Characterization of the cancer stem cell population remains a controversial issue. Because of the diverse etiologies of tumor types that arise in organs, the related cancer stem cell marker subset appears to depend on the microenvironment in which these cells arise. Although many studies have examined the cancer stem cell marker profiles derived from primary and cultured tumor cell populations, little consensus exists concerning the definition of this elusive cell subpopulation. The expression of the embryonic stem cell markers SOX2, OCT3/4, and Nanog results in a highly plastic, dedifferentiated and tumor-initiating stem cell phenotype [29]. Cell surface markers such as CD133 and CD44 have also been used extensively, although their expression appears to be cell type-specific [30]. While it is clear that enriched cancer stem-like cell populations form tumors with a high degree of efficiency when injected into SCID mice, few studies have examined the invasive properties of these cells. Recently, it has been reported that CD133+ pancreatic cancer cells [18], CD44+CD24- breast cancer cells [31] and CD44+ prostate cancer cells were more invasive than their non-stem-like counterparts [19]. The present study characterized the invasive ability of high SOX2- and OCT3/4-expressing prostate cancer stem cells, and the role of E-cadherin modulation in this process.

The process of Epithelial to Mesenchymal Transition, or EMT, is essential for development and is an important part of neoplastic transformation [32, 33]. The EMT program involves the initiation of a genetic and epigenetic program resulting in the transition from an epithelial to a mesenchymal or fibroblastic phenotype, and is a complex process that remains poorly understood. A process termed the cadherin switch has been described, in which E-cadherin-expressing epithelial cells begin to down-regulate E-cadherin and up-regulate the mesenchymal cell marker N-cadherin, has been well documented during the EMT process in vitro. A large portion of the literature examining the significance of E-cadherin expression (Figure 7A) suggests that E-cadherin expression is positively correlated with cancer patient prognosis [34]. However, not all studies concur. Indeed there is mounting evidence of high expression or re-expression of E-cadherin in advanced metastatic tumors that may serve as a marker for tumor recurrence [10, 35]. In prostate cancer, compared to the molecular profiles of the primary neoplastic lesions, E-cadherin has been shown to be re-expressed in advanced disease [23] and in metastases [24]. The mechanism responsible for the re-expression of E-cadherin in advanced disease and metastases is not clear. To our knowledge, the present study is the first to propose a mechanism that may reconcile early E-cadherin silencing and late-stage E-cadherin involvement in prostate cancer invasion.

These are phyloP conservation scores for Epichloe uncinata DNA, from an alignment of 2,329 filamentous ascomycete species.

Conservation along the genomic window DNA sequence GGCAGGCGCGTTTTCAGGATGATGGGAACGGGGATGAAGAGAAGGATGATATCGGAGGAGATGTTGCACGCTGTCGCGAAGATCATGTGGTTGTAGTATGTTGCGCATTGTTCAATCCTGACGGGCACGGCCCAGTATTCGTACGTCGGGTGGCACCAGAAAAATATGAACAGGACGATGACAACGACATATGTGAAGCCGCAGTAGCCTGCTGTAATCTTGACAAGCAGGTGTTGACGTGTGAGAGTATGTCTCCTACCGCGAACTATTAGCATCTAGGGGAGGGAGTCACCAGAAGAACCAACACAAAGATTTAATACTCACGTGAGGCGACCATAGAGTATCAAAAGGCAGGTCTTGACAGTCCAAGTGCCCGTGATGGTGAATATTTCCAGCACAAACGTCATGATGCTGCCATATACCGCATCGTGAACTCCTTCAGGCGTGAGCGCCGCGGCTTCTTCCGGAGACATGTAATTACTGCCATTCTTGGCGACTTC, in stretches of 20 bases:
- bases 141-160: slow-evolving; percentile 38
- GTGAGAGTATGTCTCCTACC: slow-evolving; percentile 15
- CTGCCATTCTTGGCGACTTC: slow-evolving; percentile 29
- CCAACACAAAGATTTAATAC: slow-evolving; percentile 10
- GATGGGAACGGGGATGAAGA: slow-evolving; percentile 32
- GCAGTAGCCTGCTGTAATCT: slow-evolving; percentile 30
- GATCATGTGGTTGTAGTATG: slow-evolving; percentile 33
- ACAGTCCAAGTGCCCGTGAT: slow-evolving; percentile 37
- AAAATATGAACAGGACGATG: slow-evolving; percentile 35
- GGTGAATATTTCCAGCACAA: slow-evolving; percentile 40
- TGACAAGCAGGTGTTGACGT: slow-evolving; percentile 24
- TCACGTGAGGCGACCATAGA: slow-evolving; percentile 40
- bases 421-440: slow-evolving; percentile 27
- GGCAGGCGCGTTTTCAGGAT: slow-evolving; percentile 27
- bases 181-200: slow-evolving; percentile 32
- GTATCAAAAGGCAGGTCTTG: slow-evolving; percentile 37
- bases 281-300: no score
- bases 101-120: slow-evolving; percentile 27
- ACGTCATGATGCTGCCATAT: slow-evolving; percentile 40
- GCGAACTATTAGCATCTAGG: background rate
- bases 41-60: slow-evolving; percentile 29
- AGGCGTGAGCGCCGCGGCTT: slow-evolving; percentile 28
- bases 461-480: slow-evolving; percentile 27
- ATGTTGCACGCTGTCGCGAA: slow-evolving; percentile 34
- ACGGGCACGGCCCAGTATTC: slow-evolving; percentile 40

Figure 7
Proposed role of E-cadherin modulation in prostate cancer cell invasion. (A) Selected literature examining the role of E-cadherin in progressive tumor formation (EMT and transformation) as well as in the development of the aggressive and frankly metastatic ...